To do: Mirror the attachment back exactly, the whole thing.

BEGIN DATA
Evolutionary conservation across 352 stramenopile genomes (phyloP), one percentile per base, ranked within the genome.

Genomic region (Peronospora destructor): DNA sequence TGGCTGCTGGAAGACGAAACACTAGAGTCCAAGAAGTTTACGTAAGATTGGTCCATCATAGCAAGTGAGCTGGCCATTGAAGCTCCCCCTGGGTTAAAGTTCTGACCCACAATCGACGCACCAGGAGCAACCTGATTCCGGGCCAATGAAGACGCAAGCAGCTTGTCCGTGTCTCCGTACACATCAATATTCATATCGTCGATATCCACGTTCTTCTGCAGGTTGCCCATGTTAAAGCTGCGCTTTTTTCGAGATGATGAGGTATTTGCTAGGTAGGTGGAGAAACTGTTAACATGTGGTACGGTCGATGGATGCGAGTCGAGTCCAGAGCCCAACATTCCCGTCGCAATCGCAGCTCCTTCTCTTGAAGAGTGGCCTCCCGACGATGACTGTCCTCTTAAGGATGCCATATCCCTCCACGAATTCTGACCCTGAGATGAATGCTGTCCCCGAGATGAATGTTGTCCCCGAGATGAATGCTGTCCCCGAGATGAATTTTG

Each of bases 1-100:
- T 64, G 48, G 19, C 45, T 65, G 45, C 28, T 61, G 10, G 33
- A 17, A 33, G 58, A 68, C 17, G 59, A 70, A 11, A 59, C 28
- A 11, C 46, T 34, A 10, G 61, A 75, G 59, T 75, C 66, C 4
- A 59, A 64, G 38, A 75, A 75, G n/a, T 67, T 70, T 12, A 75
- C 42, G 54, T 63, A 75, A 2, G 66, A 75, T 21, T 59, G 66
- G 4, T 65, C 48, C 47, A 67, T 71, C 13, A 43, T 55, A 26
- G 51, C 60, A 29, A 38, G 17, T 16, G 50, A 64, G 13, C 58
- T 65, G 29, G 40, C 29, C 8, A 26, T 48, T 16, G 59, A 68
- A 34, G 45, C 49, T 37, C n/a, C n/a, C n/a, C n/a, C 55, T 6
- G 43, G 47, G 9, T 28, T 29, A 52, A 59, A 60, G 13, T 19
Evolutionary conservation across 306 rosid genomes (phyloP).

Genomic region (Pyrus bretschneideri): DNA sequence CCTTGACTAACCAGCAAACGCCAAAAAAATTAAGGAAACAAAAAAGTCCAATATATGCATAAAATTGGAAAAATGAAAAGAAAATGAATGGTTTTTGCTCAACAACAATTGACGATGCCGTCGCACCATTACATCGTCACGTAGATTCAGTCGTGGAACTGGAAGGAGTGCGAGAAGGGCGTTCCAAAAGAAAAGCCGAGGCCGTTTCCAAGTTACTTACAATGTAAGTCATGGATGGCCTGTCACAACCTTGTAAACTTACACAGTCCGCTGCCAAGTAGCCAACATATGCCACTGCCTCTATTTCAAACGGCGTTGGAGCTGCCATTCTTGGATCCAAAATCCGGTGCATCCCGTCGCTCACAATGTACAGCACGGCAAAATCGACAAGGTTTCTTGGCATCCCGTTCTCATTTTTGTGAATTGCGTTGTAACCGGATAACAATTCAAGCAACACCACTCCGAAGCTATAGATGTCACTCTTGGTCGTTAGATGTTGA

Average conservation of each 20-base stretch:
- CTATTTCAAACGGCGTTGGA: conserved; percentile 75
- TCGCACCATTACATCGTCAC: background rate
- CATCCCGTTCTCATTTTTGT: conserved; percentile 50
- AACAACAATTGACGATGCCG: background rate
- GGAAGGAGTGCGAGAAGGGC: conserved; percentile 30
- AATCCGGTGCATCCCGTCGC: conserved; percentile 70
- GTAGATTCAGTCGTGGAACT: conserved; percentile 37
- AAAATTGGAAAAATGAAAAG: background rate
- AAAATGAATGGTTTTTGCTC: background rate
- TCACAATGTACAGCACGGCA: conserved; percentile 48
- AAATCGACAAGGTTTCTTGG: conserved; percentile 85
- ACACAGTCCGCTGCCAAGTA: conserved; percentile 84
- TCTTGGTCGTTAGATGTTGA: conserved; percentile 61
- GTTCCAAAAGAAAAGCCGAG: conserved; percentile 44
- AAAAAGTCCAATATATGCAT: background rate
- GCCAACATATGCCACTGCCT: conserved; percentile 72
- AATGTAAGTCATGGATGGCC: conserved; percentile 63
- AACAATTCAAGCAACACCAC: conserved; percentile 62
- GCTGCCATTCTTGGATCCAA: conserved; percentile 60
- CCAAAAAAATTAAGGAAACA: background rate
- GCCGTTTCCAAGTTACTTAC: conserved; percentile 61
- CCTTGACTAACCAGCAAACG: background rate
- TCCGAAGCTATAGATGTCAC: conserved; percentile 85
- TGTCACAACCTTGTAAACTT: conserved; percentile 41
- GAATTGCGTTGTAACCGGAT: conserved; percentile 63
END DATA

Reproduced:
Evolutionary conservation across 352 stramenopile genomes (phyloP), one percentile per base, ranked within the genome.

Genomic region (Peronospora destructor): DNA sequence TGGCTGCTGGAAGACGAAACACTAGAGTCCAAGAAGTTTACGTAAGATTGGTCCATCATAGCAAGTGAGCTGGCCATTGAAGCTCCCCCTGGGTTAAAGTTCTGACCCACAATCGACGCACCAGGAGCAACCTGATTCCGGGCCAATGAAGACGCAAGCAGCTTGTCCGTGTCTCCGTACACATCAATATTCATATCGTCGATATCCACGTTCTTCTGCAGGTTGCCCATGTTAAAGCTGCGCTTTTTTCGAGATGATGAGGTATTTGCTAGGTAGGTGGAGAAACTGTTAACATGTGGTACGGTCGATGGATGCGAGTCGAGTCCAGAGCCCAACATTCCCGTCGCAATCGCAGCTCCTTCTCTTGAAGAGTGGCCTCCCGACGATGACTGTCCTCTTAAGGATGCCATATCCCTCCACGAATTCTGACCCTGAGATGAATGCTGTCCCCGAGATGAATGTTGTCCCCGAGATGAATGCTGTCCCCGAGATGAATTTTG

Each of bases 1-100:
- T 64, G 48, G 19, C 45, T 65, G 45, C 28, T 61, G 10, G 33
- A 17, A 33, G 58, A 68, C 17, G 59, A 70, A 11, A 59, C 28
- A 11, C 46, T 34, A 10, G 61, A 75, G 59, T 75, C 66, C 4
- A 59, A 64, G 38, A 75, A 75, G n/a, T 67, T 70, T 12, A 75
- C 42, G 54, T 63, A 75, A 2, G 66, A 75, T 21, T 59, G 66
- G 4, T 65, C 48, C 47, A 67, T 71, C 13, A 43, T 55, A 26
- G 51, C 60, A 29, A 38, G 17, T 16, G 50, A 64, G 13, C 58
- T 65, G 29, G 40, C 29, C 8, A 26, T 48, T 16, G 59, A 68
- A 34, G 45, C 49, T 37, C n/a, C n/a, C n/a, C n/a, C 55, T 6
- G 43, G 47, G 9, T 28, T 29, A 52, A 59, A 60, G 13, T 19
Evolutionary conservation across 306 rosid genomes (phyloP).

Genomic region (Pyrus bretschneideri): DNA sequence CCTTGACTAACCAGCAAACGCCAAAAAAATTAAGGAAACAAAAAAGTCCAATATATGCATAAAATTGGAAAAATGAAAAGAAAATGAATGGTTTTTGCTCAACAACAATTGACGATGCCGTCGCACCATTACATCGTCACGTAGATTCAGTCGTGGAACTGGAAGGAGTGCGAGAAGGGCGTTCCAAAAGAAAAGCCGAGGCCGTTTCCAAGTTACTTACAATGTAAGTCATGGATGGCCTGTCACAACCTTGTAAACTTACACAGTCCGCTGCCAAGTAGCCAACATATGCCACTGCCTCTATTTCAAACGGCGTTGGAGCTGCCATTCTTGGATCCAAAATCCGGTGCATCCCGTCGCTCACAATGTACAGCACGGCAAAATCGACAAGGTTTCTTGGCATCCCGTTCTCATTTTTGTGAATTGCGTTGTAACCGGATAACAATTCAAGCAACACCACTCCGAAGCTATAGATGTCACTCTTGGTCGTTAGATGTTGA

Average conservation of each 20-base stretch:
- CTATTTCAAACGGCGTTGGA: conserved; percentile 75
- TCGCACCATTACATCGTCAC: background rate
- CATCCCGTTCTCATTTTTGT: conserved; percentile 50
- AACAACAATTGACGATGCCG: background rate
- GGAAGGAGTGCGAGAAGGGC: conserved; percentile 30
- AATCCGGTGCATCCCGTCGC: conserved; percentile 70
- GTAGATTCAGTCGTGGAACT: conserved; percentile 37
- AAAATTGGAAAAATGAAAAG: background rate
- AAAATGAATGGTTTTTGCTC: background rate
- TCACAATGTACAGCACGGCA: conserved; percentile 48
- AAATCGACAAGGTTTCTTGG: conserved; percentile 85
- ACACAGTCCGCTGCCAAGTA: conserved; percentile 84
- TCTTGGTCGTTAGATGTTGA: conserved; percentile 61
- GTTCCAAAAGAAAAGCCGAG: conserved; percentile 44
- AAAAAGTCCAATATATGCAT: background rate
- GCCAACATATGCCACTGCCT: conserved; percentile 72
- AATGTAAGTCATGGATGGCC: conserved; percentile 63
- AACAATTCAAGCAACACCAC: conserved; percentile 62
- GCTGCCATTCTTGGATCCAA: conserved; percentile 60
- CCAAAAAAATTAAGGAAACA: background rate
- GCCGTTTCCAAGTTACTTAC: conserved; percentile 61
- CCTTGACTAACCAGCAAACG: background rate
- TCCGAAGCTATAGATGTCAC: conserved; percentile 85
- TGTCACAACCTTGTAAACTT: conserved; percentile 41
- GAATTGCGTTGTAACCGGAT: conserved; percentile 63